December 28, 2015
Before the holiday we were talking about some of the pros and cons of Facebook’s carousel ads so, as I like to do, I decided to experiment with them and let you know the results as that may help you determine whether or not they’re right for your business.
As this was an experiment, I decided to run an ad for 3 days with a total of $125 allocated to the advertising budget. The ad was dedicated to trying to get more people to know about Portland State University’s Business of Artisan Food online course that starts in January.
When creating a carousel ad, you have the ability to add 3-5 images and corresponding text to each page. This process took much longer than I anticipated though the fault was on my end. First and foremost, I had to think through exactly what the key benefits were that I wanted to convey and then how best to do that. The images in the carousel ads take up the majority of ‘ad’ so the pictures I chose needed to be impactful and speak to the audience I was trying to attract. While Facebook does allow for a bit of text to go with each image, the amount of characters you can use is very limited so I had to think through how best to clearly and concisely convey those benefits.
One nice characteristic of the carousel ads is that you can add Call To Action buttons to each image within the carousel ad so I was able to place a prominent ‘Learn More’ button on each page of the carousel ad that linked out to the course information and registration.
Once the actual ad was created, the rest of the set-up was similar to anything you may have experienced before when creating a Facebook ad. I set up my demographics, narrowing down to US residents within certain age groups, and specified further that my ad should be shown to people who are not followers of the Small Food Business Facebook page already but who have shown interest in food and/or small business based on their prior Facebook activity. Lastly, I also set up the ad to run across the combined Facebook and Instagram platforms as I was interested to see how it performed in both channels.
Based on the results provided by Facebook’s Ads Manager, my ad had 18, 663 impressions but – more importantly – had 279 clicks on the “Learn More” button. Of those, 253 were unique visitors so that was 253 people who knew nothing of Small Food Business and may have been hearing about the course for the first time. I did end up spending $124.16 so maxed out the budget I’d allocated so that breaks down to approximately $.45 per click (or $.49 per unique click).
For a numbers geek like myself, it was interesting to see how the demographics broke down for the ad:
- 0 clicks came from Instagram
- 7 clicks came from Facebook viewers on desktops
- 122 clicks came from Facebook viewers on mobile devices
- 146 clicks came from Facebook’s Audience Network (more on this in a few days)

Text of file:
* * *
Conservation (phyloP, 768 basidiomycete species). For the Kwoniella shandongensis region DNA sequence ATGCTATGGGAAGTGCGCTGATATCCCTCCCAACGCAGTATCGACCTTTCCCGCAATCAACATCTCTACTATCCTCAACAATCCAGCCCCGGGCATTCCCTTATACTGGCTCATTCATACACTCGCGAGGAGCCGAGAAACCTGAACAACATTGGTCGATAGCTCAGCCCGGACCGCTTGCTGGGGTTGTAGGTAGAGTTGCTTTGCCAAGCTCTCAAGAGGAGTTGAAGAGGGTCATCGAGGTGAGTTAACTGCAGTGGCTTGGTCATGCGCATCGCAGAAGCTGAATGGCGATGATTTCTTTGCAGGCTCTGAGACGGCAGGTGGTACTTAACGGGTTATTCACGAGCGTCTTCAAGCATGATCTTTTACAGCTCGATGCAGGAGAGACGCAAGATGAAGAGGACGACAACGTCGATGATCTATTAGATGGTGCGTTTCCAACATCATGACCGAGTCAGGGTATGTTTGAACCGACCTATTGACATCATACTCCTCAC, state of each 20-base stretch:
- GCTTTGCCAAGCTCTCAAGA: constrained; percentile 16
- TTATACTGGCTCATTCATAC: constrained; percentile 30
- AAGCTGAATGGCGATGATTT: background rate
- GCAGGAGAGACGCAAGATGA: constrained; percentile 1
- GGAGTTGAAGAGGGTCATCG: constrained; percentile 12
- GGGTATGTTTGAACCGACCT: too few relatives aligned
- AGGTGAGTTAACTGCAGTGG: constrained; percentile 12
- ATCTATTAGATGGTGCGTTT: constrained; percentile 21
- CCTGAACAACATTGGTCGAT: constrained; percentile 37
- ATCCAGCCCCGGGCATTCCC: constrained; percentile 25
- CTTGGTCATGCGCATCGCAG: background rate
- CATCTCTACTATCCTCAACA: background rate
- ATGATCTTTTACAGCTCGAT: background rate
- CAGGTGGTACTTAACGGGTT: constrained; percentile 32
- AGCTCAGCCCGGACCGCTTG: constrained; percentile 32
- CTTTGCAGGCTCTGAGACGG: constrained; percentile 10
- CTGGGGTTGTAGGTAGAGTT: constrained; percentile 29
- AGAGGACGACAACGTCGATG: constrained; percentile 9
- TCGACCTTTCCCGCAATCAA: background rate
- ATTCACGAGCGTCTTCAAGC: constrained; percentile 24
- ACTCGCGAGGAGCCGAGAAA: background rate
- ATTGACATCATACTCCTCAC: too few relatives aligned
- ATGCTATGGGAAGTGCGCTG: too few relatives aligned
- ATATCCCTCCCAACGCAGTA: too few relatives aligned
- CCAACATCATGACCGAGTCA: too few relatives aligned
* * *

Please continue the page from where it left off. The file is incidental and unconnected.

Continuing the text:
- 1 click came from right-column ads within Facebook
In part, I can see how my ad – which is more business-focused, may not play as well on Instagram as perhaps a typical food business’ might. Or, this may be indicative of the fact that Instagram’s audience is not ready for and/or not accepting of advertising on that platform. The numbers above also illustrated to me what most of us probably already know – that these days everyone is on their mobile devices which means that you need to make sure that the site you are linking out to is mobile responsive. Like most small business owners, I would hate to spend the money on an ad trying to drive people to a site that they can’t see on their mobile devices.
Other results showed that the ago demographics was pretty evenly split between the 25-34, 35-44, and 45-54 year olds and, interesting to me, it was almost an even 50% split male/female within those age groups.
The biggest question of all, of course, is did the 279 clicks actually convert into class registrants? The answer is yes, a percentage of those did. Because I work with Portland State University for this program, I am not at liberty to share the exact details of our conversion rate, but in this experiment, the $125 allocated to the ads did more than pay for itself.
Overall, personally, this carousel ads experiment achieved their intended goal. Done right, pictures do tell a very powerful story and the ability to include several images within one ad can help convey the message you hope to the audience you hope. Granted, the business I was ‘selling’ via this ad is different from a typical food product, but my gut says that this ad format could be even more powerful with great food photographs and the right targeting. So as to not sound as though this is an advertisement for Facebook, there has in the past been plenty of questions about the effectiveness of Facebook advertising and the validity of the ‘clickers.’ If you’re not familiar with some of the controversy around advertising on Facebook, check out this article from 2014.
*As a reminder, no payment of any kind was received for this post and this advertising experiment was run with my own business dollars.
- Facebook Ads Now Offers Call To Action Buttons
- Guide To Online Advertising For Small Businesses
- Target Your Online Customers With Keywords